Study selection and data extraction

Titles and abstracts were independently reviewed by two authors (KE, HF/OO). All abstracts identified were retained for full-text assessment. Reasons were noted for exclusion. Any disagreements during study selection were resolved by referral to a third author (LAK). References of selected articles were reviewed to identify any other eligible studies. Two reviewers (KE, HF/ OO) independently extracted data from included studies using a piloted electronic data abstraction form (Additional file 9). Extracted data pertained to study location, study design, population, delivery mode, HRQoL tool, mean HRQoL scores, and follow-up.

Quality appraisal

Two reviewers (KE, HF/ OO) independently undertook quality appraisal, resolving disagreements through discussion or referral to an independent reviewer (LAK). The Cochrane Risk of Bias In Non-Randomized Studies-of Interventions (ROBINS-I) tool was used to assess the quality of all studies [19]. Studies were assessed for sources of potential bias including method of recruiting participants, sample size, validated outcome measures, confounders, loss to follow-up and type of analysis.

Data summary, synthesis and statistical analysis

Studies included were assessed using the Robin’s tool which includes seven domains using a high, low or unclear scale [19]. Random-effects meta-analyses were conducted using STATA SE Version 16.1 to calculate the standardised mean difference of overall HRQoL scores. Consistent measurement tools across studies for explanatory outcomes (component and dimension scores) allowed a mean difference analysis. Findings were presented using a forest plot. Due to lack of studies in the spontaneous vaginal delivery (SVD) group, SVD and assisted/ instrumental vaginal delivery (AVD/ IVD) were clustered into a single ‘vaginal delivery (VD)’ group. The weighted mean and normal distribution were used to produce the standard deviation of outcome measurements as if the combined group had never been divided into two [20]. Analysis of caesarean section included both elective and emergency caesarean sections resultant of the study data available. This review intended to pool data across measurement tools. However, the tools constructs were too divergent, so data were pooled according to individual tool type. Hedges g test was conducted to measure the effect size (ES) where measurement tools were different. Mean difference (unstandardized) was used to measure the effect size where measurement tools were the same. Effect sizes greater than 0 were considered to indicate greater HRQoL improvement in vaginal delivery than caesarean section. Egger’s test was used to assess publication bias. Meta-regression was used to explore heterogeneity and investigate the relationship between effect size of sample size (small study bias), study design, year of study (trend analysis) and location. Results were summarized using bubble plots. The cut-off date for assigning studies to ‘earlier’ and ‘recent’ groups for the study year subgroup analyses was 2016. This date was chosen to capture any recent effects not measured by previous reviews [16, 17]. Heterogeneity was assessed using the I2 statistic and considered low, moderate, and high at values of 25, 50, and 75% respectively [21].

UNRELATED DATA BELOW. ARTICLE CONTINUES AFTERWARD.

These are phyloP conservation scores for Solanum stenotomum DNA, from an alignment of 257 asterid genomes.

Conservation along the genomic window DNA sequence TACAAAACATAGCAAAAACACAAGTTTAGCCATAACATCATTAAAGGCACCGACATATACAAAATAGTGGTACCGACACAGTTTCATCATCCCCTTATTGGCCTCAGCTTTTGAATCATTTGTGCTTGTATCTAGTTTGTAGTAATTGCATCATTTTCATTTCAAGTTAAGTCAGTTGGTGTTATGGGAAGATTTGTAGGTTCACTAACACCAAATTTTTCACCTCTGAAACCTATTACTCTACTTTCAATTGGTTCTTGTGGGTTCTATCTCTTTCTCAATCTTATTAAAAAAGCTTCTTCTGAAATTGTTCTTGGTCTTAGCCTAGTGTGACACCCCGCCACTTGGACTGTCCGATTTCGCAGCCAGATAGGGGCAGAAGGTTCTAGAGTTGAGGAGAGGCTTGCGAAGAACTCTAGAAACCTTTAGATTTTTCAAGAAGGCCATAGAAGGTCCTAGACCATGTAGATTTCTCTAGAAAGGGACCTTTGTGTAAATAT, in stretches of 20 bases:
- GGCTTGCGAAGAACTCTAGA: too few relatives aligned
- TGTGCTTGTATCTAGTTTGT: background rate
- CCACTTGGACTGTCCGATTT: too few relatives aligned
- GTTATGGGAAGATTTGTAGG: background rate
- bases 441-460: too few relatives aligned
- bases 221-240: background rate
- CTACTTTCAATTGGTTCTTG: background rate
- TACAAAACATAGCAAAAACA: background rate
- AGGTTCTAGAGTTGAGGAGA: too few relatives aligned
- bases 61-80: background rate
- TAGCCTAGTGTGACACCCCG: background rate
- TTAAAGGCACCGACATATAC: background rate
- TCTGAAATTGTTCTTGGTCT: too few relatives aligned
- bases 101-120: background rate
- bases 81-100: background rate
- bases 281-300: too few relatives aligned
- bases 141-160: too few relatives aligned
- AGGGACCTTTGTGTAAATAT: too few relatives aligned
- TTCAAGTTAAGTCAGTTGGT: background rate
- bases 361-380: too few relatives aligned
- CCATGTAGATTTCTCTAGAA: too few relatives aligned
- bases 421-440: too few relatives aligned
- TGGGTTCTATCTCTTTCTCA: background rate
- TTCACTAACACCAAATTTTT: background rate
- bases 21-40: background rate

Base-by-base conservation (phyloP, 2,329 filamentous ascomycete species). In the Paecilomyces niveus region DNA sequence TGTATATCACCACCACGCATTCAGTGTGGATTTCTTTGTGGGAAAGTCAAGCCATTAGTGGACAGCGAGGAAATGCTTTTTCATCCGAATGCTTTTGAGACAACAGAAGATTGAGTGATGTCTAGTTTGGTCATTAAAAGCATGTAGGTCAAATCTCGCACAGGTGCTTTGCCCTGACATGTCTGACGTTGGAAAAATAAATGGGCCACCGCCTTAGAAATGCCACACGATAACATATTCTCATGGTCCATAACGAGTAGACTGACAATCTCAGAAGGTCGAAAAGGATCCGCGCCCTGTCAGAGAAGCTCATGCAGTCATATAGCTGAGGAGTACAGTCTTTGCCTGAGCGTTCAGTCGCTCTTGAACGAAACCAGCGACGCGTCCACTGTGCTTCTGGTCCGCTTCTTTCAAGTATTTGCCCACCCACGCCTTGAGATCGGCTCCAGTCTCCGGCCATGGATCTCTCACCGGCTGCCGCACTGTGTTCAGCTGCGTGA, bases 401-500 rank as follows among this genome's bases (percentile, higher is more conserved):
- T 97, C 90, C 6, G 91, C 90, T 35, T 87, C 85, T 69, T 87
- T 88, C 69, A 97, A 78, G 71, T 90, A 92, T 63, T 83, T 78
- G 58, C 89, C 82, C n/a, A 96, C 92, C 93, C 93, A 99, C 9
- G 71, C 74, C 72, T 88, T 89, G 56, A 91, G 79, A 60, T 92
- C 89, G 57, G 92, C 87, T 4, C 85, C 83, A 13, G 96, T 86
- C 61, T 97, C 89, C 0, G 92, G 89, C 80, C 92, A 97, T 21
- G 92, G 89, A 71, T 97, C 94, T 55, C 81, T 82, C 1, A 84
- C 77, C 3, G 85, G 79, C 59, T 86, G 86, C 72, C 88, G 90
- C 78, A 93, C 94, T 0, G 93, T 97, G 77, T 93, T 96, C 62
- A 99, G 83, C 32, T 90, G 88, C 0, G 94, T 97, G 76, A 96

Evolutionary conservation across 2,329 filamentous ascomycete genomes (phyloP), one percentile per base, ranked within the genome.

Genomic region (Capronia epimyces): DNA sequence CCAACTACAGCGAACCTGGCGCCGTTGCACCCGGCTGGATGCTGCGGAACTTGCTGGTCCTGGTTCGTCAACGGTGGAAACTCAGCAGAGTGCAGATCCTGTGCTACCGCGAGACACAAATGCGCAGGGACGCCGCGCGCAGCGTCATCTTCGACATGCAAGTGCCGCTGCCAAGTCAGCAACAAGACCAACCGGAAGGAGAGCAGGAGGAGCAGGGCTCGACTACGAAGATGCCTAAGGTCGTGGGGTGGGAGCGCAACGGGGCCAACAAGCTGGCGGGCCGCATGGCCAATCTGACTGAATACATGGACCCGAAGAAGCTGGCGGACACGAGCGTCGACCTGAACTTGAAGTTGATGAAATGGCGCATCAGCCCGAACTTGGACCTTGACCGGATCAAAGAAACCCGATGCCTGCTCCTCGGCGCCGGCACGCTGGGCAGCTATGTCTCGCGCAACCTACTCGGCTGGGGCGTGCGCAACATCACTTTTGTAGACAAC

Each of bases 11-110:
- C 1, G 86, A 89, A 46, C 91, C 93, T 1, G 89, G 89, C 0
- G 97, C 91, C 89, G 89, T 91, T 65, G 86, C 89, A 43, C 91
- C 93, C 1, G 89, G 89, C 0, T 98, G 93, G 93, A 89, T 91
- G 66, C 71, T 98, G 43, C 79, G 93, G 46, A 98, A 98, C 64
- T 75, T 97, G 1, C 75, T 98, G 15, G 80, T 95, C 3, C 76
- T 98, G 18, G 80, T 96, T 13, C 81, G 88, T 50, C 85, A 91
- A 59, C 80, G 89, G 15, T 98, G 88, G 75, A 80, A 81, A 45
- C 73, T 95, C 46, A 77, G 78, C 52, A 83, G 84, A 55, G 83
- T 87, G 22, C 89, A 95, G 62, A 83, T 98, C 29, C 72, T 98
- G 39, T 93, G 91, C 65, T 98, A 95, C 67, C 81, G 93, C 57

Studies that were statistically incomparable were narratively summarized.


Searching, sifting, and sorting

The search of five databases identified 2501 unique records on 10th November 2019. An updated search on 15th October 2020 yielded 557 unique records. Following title and abstract sifting 146 articles were assessed for eligibility and 21 were eligible for inclusion. The main reason for exclusion was irrelevant outcomes (i.e., delivery modes not compared or QoL not reported by birth mode). Authors were contacted where information was unclear. Unavailable full text articles were excluded. The PRISMA diagram (Fig. 1) provides details of exclusions at each stage and reasons for full text exclusions can be found in Additional file 1.

Fig. 1
figure 1

PRISMA 2020 flow diagram for new systematic reviews which included searches of databases, registers, and other sources [22]

Characteristics of included studies

Twenty-one studies met the inclusion criteria and were included within the review. The studies were conducted between 2007 and 2019 across 39 countries with no particular geographical pattern. The most common locations were Bangladesh, China, Germany, Italy, India, Iran, Ireland, Spain, Turkey, and the United Kingdom (UK). Two studies were multi-country studies of which one study was conducted across 25 locations [23]. The sample size of included studies was 19,879 women. Study samples ranged from 130 to 2990 (median = 400). Timepoints for assessment of outcomes ranged between 12 h and 10 years (median = 2 months) postpartum, with diverse study durations (narrowest 12–24 h [24], widest ≤1 yr- ≥ 10 yrs. [25]). The youngest maternal age was 15 and the oldest 49 years [26, 27]. Birth modes were grouped differently. Vaginal were categorised as spontaneous (SVD, n = 10), assisted (AVD, n = 5) and vaginal (VD, n = 2). Caesarean sections were mostly reported as a whole group (CS, n = 11) although two studies reported elective (ElCS) and emergency caesarean section (EmCS) separately [24, 28]. HRQoL tools included the Medical Outcome Short Form (SF-6D,12&36, n = 11), European Quality of Life Five Dimension Scale (EQ-5D, n = 3) and World Health Organization Quality of Life (WHOQOL-BREF, n = 3). One study used a disease-specific measure: The Mother-Generated Index (MGI) [29]. Where authors specified validation of QoL the tools were considered accepted validated measures in this review.